Local-to-Local (L2L) Dialogues


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Local-to-local (L2L) Dialogues are a method of participatory development which are developed locally by grassroots organisations to promote women's empowerment. L2L aims to establish ongoing dialogues between marginalised women and local decision-making authorities.

Through this process, "women negotiate a range of development issues, priorities, plans, and programs in ways that enhance community participation and address women’s priorities" [1].

Problems and Purpose

L2L Dialogues combines women's marginalisation with social change and thus, supports grassroots women in taking active and meaningful impact in the planning and decision making processes on issues that affect their lives and families.


The Local-to-Local (L2L) Dialogues methodology was first experimented with in South Asia between 1999 and 2000, primarily as a model for grassroots political participation. Although as a concept, it materialised from the discussions of Society for the Promotion of Area Resource Centres (SPARC) and Swayam Shikshan Prayog (SSP) who are experts in community organizers and women’s advocates. However, Asia Women and Shelter Networks (AWAS) was the first to apply the concept as a political participatory strategy within the South Asia region.[2]. Perhaps, with success with its application, the United Nations Human Settlement Program (UN-HABITAT) supported the Huairou Commission (a global coalition that promotes the capacity of grassroots women leaders in development and policy-making) to conduct a pilot project with this model on six countries - Argentina, Czech Republic, Kenya, Russia, Tanzania and Uganda - in 2002.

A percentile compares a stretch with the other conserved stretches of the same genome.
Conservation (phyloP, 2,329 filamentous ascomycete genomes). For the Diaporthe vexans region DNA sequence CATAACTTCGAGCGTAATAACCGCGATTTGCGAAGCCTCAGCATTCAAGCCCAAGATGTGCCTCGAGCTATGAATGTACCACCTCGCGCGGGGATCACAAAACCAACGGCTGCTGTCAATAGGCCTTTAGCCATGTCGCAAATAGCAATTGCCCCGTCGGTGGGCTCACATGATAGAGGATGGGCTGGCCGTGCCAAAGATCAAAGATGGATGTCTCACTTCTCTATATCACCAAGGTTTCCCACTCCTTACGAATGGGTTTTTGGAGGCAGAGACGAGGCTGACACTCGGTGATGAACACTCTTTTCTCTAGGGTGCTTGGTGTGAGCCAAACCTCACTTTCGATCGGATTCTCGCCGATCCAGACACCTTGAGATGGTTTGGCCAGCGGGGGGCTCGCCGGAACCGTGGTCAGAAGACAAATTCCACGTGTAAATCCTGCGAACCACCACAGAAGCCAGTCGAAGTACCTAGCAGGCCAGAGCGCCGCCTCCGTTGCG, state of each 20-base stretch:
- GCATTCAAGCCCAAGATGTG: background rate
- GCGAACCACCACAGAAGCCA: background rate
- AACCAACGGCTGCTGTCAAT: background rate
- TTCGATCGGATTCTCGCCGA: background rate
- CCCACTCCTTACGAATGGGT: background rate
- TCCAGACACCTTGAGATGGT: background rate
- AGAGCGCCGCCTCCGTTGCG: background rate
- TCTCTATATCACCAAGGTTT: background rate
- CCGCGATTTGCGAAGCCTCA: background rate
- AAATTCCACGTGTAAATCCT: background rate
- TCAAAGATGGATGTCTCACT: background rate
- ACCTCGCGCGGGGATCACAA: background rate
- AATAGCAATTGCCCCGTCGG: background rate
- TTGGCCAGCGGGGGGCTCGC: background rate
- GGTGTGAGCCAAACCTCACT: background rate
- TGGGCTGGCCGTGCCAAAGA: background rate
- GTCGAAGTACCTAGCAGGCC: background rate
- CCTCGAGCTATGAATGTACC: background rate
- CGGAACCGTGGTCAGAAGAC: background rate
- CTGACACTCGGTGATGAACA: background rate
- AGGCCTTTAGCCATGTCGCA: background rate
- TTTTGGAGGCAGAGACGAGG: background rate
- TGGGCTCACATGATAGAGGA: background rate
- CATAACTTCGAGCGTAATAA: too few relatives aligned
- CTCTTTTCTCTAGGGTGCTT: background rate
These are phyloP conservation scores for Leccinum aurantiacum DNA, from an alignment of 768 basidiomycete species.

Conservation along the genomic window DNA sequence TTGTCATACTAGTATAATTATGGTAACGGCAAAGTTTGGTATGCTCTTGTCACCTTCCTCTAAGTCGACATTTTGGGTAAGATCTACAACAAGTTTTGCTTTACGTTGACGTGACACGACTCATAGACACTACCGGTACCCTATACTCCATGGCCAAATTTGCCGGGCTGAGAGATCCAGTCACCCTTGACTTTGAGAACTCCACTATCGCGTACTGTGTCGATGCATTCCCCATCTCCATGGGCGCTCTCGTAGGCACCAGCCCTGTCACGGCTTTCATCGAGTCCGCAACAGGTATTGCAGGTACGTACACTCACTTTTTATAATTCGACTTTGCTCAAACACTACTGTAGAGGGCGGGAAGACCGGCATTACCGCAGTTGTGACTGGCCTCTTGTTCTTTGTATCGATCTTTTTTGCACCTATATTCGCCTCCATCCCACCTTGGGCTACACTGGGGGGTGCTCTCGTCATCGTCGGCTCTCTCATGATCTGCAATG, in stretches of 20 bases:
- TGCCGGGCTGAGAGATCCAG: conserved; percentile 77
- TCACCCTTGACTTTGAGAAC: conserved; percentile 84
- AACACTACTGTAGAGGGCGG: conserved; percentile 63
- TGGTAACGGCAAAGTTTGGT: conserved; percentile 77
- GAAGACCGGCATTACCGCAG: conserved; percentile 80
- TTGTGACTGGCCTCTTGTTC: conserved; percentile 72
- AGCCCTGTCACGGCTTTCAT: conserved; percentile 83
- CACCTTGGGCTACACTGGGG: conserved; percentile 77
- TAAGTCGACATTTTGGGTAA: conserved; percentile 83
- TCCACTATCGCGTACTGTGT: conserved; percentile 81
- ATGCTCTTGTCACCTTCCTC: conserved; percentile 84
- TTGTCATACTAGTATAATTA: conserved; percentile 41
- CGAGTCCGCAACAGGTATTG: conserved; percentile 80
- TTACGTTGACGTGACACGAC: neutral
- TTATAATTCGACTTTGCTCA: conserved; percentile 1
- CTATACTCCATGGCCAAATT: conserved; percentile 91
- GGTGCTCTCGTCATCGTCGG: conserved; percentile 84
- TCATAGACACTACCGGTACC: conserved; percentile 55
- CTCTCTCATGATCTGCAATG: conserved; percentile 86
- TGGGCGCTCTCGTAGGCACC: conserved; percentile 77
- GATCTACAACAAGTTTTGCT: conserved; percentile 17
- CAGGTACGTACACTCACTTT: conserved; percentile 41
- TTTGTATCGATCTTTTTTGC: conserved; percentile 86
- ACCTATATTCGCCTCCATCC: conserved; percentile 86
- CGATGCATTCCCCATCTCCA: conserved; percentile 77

The pilot studies exemplified the effectiveness of the methodology in opening up new democratic space for cooperative effort and build relationships among grassroots women and local leaders [3]. By the time GROOTS Kenya picked this strategy in April 2007 for its “Women’s Leadership and Governance” Program, L2L Dialogues was already being used in over twenty countries across Latin America, Europe, West Africa and sparingly in India.

Participant Selection


Deliberation, Decisions, and Public Interaction


Influence, Outcomes, and Effects


Analysis and Lessons Learned


Secondary Sources

[1]Huairou Commission (n.d.) Creating Powerful Tools of Change. Available at: https://huairou.org/leadership/tools-methodology/ 

[2]. Silliman, S., (2011) The Local-to-Local Dialogue Resource. Brooklyn, NY: The Huairou Commission. p. 4.

[3] UN-HABITAT (2004) Local to Local Dialogue: A Grassroots Women's Perspective. New York: UN-HABITAT. p. 39.

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